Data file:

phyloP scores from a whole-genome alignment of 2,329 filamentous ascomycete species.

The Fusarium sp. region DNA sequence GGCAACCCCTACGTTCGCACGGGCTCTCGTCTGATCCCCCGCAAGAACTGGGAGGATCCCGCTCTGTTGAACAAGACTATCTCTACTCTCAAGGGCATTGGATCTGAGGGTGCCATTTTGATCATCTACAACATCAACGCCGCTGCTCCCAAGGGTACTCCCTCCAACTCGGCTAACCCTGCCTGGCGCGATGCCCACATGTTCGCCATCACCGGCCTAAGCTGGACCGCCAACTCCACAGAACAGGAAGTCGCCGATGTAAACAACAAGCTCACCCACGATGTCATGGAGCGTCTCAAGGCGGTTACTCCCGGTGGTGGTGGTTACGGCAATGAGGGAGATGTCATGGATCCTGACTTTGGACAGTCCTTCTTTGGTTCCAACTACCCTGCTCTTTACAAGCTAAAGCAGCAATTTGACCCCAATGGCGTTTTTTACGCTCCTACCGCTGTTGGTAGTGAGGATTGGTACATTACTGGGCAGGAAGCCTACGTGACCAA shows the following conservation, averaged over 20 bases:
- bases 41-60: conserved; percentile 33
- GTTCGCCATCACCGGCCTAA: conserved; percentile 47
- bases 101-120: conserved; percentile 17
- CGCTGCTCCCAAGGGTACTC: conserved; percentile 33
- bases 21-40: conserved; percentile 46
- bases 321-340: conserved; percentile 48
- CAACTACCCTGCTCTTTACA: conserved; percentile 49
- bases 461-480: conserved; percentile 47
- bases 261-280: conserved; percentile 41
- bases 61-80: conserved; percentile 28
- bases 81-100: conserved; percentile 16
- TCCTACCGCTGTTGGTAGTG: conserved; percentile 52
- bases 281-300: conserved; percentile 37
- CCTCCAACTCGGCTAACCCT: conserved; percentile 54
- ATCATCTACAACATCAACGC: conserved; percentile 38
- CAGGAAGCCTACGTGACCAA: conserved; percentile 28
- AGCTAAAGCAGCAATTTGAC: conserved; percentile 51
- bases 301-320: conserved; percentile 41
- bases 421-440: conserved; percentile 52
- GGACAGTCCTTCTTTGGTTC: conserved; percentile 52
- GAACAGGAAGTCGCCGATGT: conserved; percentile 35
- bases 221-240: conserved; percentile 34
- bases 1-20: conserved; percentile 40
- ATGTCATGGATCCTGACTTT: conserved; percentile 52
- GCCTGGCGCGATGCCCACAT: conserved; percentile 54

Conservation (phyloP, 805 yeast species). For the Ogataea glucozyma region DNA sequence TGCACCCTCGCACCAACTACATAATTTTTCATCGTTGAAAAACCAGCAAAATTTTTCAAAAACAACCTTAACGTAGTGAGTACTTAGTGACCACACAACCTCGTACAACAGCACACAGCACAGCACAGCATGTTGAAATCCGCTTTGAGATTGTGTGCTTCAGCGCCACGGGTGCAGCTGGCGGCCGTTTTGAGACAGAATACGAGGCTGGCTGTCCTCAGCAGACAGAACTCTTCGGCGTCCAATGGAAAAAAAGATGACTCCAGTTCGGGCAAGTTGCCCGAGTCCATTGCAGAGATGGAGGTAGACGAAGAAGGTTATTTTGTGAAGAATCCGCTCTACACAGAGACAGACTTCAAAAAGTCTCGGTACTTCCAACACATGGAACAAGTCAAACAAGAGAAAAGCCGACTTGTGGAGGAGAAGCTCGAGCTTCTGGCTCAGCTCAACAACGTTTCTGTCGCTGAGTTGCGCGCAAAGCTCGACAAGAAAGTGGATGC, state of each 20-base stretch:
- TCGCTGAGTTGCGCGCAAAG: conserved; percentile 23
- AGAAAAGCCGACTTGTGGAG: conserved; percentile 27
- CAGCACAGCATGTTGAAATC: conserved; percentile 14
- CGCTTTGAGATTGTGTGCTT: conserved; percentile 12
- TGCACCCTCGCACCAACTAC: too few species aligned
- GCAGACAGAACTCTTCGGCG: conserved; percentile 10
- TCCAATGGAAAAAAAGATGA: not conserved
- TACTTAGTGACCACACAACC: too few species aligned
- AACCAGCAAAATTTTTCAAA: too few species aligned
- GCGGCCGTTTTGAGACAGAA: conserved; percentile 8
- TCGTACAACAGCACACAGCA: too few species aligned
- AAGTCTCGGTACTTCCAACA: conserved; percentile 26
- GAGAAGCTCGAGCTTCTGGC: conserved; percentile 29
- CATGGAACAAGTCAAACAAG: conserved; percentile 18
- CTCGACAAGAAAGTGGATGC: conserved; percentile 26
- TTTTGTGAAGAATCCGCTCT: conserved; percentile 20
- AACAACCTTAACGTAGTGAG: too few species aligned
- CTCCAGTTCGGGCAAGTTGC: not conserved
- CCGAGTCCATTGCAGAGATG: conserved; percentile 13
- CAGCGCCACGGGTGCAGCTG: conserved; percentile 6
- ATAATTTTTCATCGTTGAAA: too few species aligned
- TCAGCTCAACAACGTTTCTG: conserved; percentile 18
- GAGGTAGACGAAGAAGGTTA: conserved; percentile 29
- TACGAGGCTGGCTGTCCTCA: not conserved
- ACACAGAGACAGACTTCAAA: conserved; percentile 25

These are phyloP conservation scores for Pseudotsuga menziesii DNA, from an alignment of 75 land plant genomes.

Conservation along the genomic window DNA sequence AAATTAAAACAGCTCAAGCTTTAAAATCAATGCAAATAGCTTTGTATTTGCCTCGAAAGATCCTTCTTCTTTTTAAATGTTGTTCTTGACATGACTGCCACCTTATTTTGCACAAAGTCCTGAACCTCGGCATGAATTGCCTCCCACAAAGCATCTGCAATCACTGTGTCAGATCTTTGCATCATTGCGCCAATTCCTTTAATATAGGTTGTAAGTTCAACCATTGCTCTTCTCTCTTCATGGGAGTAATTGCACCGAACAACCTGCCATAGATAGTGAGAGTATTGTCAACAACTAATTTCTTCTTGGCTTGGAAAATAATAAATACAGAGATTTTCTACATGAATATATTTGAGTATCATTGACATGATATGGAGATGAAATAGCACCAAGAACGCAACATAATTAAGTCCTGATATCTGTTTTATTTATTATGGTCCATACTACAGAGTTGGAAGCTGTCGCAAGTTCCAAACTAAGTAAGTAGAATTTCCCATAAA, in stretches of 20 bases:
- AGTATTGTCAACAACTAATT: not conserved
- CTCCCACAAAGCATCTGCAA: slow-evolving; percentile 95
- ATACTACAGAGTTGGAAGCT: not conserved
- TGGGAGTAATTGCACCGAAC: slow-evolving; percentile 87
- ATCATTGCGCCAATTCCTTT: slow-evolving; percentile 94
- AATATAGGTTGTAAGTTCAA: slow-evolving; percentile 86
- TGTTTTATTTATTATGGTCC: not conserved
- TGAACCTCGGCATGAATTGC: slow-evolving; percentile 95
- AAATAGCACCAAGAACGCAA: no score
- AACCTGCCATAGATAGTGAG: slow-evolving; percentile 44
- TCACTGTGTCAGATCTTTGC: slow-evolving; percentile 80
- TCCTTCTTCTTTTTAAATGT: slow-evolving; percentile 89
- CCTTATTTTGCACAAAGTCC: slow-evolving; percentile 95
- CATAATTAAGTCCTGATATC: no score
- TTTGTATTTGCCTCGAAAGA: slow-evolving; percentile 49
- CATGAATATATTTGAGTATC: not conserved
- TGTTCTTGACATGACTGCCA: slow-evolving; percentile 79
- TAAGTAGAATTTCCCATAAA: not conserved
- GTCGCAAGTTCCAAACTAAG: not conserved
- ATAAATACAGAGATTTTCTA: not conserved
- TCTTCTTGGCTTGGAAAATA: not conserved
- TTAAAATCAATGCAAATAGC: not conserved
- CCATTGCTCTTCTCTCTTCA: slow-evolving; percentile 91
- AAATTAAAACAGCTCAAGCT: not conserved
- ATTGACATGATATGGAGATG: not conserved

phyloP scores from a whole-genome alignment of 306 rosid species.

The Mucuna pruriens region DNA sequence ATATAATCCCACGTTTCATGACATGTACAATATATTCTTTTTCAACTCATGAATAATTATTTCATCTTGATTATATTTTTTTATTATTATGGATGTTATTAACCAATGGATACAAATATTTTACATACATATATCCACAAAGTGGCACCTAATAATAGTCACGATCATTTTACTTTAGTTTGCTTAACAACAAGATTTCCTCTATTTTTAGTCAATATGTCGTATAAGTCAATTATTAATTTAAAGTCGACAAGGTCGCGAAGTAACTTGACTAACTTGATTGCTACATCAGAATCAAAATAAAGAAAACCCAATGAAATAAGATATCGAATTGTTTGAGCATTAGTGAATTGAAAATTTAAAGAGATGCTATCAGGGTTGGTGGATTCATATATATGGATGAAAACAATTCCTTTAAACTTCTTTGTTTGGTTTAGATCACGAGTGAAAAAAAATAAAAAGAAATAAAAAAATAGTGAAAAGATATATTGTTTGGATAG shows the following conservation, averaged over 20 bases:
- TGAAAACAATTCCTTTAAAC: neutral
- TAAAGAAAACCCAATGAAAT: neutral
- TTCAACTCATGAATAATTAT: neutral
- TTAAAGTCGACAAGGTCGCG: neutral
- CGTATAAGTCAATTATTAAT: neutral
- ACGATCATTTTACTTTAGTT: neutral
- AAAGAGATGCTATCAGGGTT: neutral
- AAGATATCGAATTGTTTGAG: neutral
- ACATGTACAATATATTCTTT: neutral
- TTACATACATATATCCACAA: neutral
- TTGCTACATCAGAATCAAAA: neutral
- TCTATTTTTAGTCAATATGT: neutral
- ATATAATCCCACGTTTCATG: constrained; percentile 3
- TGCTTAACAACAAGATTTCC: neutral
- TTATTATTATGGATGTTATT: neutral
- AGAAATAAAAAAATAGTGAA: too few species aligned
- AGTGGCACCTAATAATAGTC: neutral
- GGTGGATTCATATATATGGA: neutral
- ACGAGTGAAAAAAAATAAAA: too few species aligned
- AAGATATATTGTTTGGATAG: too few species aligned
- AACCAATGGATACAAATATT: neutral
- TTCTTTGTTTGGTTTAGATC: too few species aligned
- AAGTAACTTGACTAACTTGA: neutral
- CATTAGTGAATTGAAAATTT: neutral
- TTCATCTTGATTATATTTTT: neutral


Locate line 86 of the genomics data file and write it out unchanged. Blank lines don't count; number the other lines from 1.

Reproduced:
- TTAAAGTCGACAAGGTCGCG: neutral